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calculemus1988

Bayes Networks in games?

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I am learning about Bayes Networks at Stanford's online AI class. I was wondering if there are books that talk about and implement code related to Bayes networks in context of games?

Thanks

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There's not a lot of writing about Bayes in games because there's not a lot of use for Bayes in games. That's unfortunate because it is a really powerful technique. Most of the reason that we don't need to process partial information in the game realm is because, with regard to the game engine and entities, we already have ALL the information. What we can use it for is stuff that is not inherently a part of the game -- the player, for example. There is some use of Bayes to intuit player intent. For example, given a list of criteria about a situation, if the player is holding his sniper rifle, we are undetected by the enemy, we are in cover, and the player starts to move forward, chances are the player is not planning on rushing the enemy -- he wants to pop a melon or two.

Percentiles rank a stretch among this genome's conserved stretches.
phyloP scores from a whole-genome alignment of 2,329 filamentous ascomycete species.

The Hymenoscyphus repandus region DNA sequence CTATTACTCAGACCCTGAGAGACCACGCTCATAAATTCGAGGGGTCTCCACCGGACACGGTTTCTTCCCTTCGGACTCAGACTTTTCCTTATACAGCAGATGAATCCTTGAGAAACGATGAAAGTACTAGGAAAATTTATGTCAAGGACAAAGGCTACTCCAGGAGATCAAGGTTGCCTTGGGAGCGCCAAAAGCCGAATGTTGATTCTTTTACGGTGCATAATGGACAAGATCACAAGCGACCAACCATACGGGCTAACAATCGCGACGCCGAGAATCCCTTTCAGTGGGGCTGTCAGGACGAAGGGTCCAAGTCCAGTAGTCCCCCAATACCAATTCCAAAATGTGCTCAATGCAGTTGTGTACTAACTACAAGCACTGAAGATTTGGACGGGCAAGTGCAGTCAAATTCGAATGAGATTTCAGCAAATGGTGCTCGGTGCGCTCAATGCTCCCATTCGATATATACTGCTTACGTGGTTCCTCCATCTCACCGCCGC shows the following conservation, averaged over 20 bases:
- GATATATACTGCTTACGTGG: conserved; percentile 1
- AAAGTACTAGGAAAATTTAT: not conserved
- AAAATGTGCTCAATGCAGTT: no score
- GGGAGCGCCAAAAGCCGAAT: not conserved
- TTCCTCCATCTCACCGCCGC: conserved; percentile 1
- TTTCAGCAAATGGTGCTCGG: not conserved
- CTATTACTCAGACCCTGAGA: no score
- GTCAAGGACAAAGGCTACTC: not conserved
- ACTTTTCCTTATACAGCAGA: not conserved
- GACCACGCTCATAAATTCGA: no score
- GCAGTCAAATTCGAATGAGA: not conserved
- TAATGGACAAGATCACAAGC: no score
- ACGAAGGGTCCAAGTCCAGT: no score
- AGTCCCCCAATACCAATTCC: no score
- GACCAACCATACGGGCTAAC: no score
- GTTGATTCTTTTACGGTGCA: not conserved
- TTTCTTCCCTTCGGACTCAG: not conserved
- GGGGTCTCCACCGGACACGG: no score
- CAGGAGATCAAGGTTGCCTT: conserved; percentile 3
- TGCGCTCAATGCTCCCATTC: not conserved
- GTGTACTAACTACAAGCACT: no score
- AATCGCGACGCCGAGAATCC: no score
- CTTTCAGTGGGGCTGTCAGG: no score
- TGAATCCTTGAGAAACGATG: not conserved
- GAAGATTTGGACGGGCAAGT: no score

That being said, in the book, AI Game Programming Wisdom, there is a great explanation with examples of Bayesian networks by Paul Tozour.

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There's not a lot of writing about Bayes in games because there's not a lot of use for Bayes in games.


I disagree. Dave, have you ever played Monopoly for the iPhone? <shudder>

It has 3 difficulty levels. At level 1 (easy) you can offer the computer the list price for a property it owns, and it will sell it. At levels 2 and 3 I'm pretty sure that the computer cheats-- as in the dice are loaded with magical weights that allow the computer to alter its 'luck' level. lol. It doesn't look like EA made any effort to build a 'smarter' opponent and IMO the game seriously suffers because of it.